“Several organizations have evolved in response to data and emerging technologies, and by involving experts in learning design. But this change is not universal. A sign of maturity in a company is when training, which is reactive and often under HR, evolves into a learning and development (L&D) process, which acknowledges the need for continuous development. The most mature organizations see learning as an enabling function for the whole organization, recognizing that change, innovation, and day-to-day work all involve learning. However, not every organization has reached this level of maturity.”
The New Model for Human Capital Management
Katy Tynan: “Many companies approach technology investment in a way that is actually backwards. Instead of understanding how the organization works and how managers are supported, they purchase technology solutions hoping to fix their problems. But without a strategy, the right organizational culture, and appropriate technology, these solutions rarely work. The ideal structure involves an individual leader at the center, surrounded by the organization, which creates the culture and sets the goals. The next layer is the technology ecosystem that provides crucial data to these leaders. The outer ring is the analysis and understanding of this data in a meaningful way to help the organization and the individuals achieve their goals.”
“The old model of human capital management had HR at the center, with disparate chunks of talent acquisition, learning management, and talent management. But these processes were siloed, and there was no real communication. The evolving model puts the employee at the center, harmonizing all the systems around them to align the goals of the organization and the individual. Some organizations have already matured in their approach, while others are still on the journey. The focus should be on incrementally progressing towards a more mature place, particularly in supporting managers who are the fulcrum of many processes.”
Balancing Scalability and Personalization
Joseph Freed, Perceptyx: “At Perceptyx, our focus is on rethinking the ways in which technology can assist in the development of employees and managers. We understand the necessity of adopting an employee-centric, manager-centric approach to leadership development. The key challenge we face when building technology to facilitate this shift is the balancing act between scalability and personalization.”
“Traditional methodologies often present a trade-off. On one hand, you have personalized training sessions and human-led coaching. These are highly personalized, allowing for detailed insights and development opportunities. However, they are inherently limited in their scalability. They demand a significant investment of time and resources and can't be realistically implemented for a large number of employees simultaneously.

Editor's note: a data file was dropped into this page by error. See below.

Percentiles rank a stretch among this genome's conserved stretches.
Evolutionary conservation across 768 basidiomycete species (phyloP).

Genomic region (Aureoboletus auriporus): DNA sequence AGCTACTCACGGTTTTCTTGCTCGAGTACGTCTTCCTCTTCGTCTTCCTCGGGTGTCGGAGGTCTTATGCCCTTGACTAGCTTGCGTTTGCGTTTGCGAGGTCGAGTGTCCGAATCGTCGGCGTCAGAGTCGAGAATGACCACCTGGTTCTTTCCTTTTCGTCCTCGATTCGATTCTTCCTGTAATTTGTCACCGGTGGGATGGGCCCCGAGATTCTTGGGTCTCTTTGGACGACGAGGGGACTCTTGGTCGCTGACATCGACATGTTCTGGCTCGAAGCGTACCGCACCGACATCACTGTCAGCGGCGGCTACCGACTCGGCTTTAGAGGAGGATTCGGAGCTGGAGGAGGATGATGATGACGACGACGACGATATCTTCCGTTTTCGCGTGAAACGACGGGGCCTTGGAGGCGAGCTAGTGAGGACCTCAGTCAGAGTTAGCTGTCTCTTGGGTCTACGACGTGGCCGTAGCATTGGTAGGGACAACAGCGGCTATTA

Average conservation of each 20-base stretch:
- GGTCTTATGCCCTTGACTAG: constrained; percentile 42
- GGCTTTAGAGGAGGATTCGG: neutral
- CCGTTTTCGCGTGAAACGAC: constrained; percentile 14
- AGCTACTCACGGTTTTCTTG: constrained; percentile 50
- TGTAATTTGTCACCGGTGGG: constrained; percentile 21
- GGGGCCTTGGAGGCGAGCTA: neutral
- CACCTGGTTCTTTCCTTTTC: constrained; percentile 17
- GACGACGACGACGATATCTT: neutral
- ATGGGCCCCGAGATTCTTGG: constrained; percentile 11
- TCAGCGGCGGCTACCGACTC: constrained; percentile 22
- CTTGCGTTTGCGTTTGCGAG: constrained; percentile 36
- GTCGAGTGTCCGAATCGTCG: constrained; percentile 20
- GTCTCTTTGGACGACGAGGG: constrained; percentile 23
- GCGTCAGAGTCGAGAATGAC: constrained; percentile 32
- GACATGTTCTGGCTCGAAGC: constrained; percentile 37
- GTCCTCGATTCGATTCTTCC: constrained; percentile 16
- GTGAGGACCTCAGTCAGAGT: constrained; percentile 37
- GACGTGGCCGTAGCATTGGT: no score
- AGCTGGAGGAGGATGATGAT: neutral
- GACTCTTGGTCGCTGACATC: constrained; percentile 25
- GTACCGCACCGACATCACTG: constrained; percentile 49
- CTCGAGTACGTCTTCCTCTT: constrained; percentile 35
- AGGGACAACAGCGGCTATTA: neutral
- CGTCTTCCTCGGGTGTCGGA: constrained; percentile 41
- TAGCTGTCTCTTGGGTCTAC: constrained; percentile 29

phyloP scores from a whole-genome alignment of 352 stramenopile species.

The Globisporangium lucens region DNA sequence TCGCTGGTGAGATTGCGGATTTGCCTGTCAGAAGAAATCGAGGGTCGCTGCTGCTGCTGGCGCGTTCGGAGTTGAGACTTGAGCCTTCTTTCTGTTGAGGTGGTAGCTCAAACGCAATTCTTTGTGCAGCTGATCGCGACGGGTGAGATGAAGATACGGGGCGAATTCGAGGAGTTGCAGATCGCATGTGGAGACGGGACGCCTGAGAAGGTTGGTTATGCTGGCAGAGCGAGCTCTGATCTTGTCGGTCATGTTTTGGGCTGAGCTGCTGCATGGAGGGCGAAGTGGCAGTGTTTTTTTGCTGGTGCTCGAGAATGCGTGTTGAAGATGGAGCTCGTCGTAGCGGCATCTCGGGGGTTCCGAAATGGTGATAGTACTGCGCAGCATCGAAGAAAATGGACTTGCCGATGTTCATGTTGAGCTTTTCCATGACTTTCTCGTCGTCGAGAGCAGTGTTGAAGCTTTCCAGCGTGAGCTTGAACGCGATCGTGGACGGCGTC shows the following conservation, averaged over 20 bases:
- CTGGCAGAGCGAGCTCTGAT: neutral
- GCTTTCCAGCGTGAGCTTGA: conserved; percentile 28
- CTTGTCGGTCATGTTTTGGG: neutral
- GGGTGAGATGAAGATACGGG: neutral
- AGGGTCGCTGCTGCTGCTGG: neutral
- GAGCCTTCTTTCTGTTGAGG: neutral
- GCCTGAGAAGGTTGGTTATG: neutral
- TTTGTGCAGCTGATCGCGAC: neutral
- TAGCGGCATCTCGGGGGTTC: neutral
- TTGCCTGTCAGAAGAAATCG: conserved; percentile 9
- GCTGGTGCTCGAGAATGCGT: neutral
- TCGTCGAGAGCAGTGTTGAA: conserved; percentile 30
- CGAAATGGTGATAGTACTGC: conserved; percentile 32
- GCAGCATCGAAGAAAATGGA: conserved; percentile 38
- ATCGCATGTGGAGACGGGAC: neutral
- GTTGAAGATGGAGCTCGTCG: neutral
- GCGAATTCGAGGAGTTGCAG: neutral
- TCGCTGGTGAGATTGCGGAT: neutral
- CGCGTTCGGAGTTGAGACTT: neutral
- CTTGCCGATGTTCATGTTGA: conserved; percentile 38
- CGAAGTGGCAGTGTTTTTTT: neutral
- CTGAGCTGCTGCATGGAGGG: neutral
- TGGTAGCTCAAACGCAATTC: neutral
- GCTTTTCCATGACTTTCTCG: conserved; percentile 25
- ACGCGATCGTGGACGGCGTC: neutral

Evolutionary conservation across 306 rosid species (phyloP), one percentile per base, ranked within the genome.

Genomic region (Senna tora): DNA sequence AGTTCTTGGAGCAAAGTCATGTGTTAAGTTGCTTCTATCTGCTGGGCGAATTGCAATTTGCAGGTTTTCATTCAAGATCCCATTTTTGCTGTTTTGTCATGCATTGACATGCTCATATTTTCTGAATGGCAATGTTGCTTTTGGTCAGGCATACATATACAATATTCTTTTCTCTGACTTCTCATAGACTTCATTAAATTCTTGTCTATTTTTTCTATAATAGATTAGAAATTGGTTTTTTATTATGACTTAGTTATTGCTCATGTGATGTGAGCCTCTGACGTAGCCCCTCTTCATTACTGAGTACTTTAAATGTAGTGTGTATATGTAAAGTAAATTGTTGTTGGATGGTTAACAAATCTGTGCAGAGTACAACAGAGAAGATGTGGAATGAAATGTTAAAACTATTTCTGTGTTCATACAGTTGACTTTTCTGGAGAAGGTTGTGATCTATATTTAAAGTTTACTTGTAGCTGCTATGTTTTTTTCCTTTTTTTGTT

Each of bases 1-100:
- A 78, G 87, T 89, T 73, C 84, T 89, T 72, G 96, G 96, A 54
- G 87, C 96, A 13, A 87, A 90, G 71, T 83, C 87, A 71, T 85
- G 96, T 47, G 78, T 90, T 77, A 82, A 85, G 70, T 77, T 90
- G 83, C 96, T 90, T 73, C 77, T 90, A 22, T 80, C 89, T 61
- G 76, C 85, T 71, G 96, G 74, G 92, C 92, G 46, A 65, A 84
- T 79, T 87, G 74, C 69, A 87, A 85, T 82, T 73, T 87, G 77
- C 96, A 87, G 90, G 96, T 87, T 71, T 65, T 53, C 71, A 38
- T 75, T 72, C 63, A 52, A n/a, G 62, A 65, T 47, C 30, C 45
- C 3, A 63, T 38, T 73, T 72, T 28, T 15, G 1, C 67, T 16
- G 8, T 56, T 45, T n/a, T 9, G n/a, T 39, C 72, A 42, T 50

On the other end of the spectrum, there are scalable solutions, such as Learning Management Systems (LMS). These platforms offer a wealth of learning content that can be rolled out to large numbers of employees concurrently. The downside is that these systems often lack personalization. They may not account for individual needs, team dynamics, personal circumstances, or the specific goals and competencies of the company. Our goal is to bridge this gap, which requires us to think differently about how we architect technology solutions and it presents a significant challenge, but one we are actively working to overcome.”
Creating a Continuous, Iterative Process of Learning
Katy Tynan: “The stakes are high because we are dealing with human experiences on a day-to-day basis. Especially for new leaders, there is a hesitancy to make mistakes. The key to developing leadership in a personalized, action-oriented way is to create an environment where managers can safely learn from their actions. It's about creating a continuous, iterative process of learning, where managers can take actions, assess outcomes, receive feedback, and adjust their approach accordingly. Unfortunately, many organizations struggle to establish such a continuous learning rhythm for managers.”
Joseph Freed: “At Perceptyx, we aim to provide this safe, continuous learning environment through our Cultivate product. Cultivate is designed to marry the benefits of scalability and personalization to facilitate a continuous feedback loop for managers. Cultivate achieves this by combining perceptions — gathered through surveys and 360 feedback — with behaviors, which are tracked via digital platforms like Email, Slack, and Calendar. This blend of perceptions and behaviors helps managers understand how their actions are perceived and how they can adjust their behaviors to improve their performance.”
“Cultivate employs AI models to identify common behaviors of people leaders, like giving recognition or avoiding after-hours messages. This allows managers to understand and modify their behaviors based on data-driven insights. For instance, if high-performing managers at a company are found to give more recognition, we can coach managers who do it less often to adopt this behavior, and then measure if this change results in improved performance.”
“Cultivate looks for digital behaviors that can impact your blind spots, providing insights on your own behaviors at work. This information is only for the leader and must be opted into. Cultivate is about giving you a comparison of how you behave with different members of your team, enhancing self-awareness.”
Leadership Methodologies and Cultivate
Joseph Freed: “Cultivate is flexible and doesn’t align with a particular leadership or competency model. It allows leaders to understand their behaviors and compares them with others. These behaviors can then be mapped onto a company's competencies, linking these signals to what's important to your company. This provides personalized data for leaders to make informed decisions.”
Katy Tynan: “Leadership models should always be connected to an organization's values and culture. Being able to connect the dots with any technology you implement is crucial for consistency and understanding. This empowerment shift puts data into the hands of the leaders. This shift from assigning tasks and monitoring to empowering leaders is crucial for building resilience and adaptability.”
Perceptyx Can Help Your Organization Transform Managers Into Leaders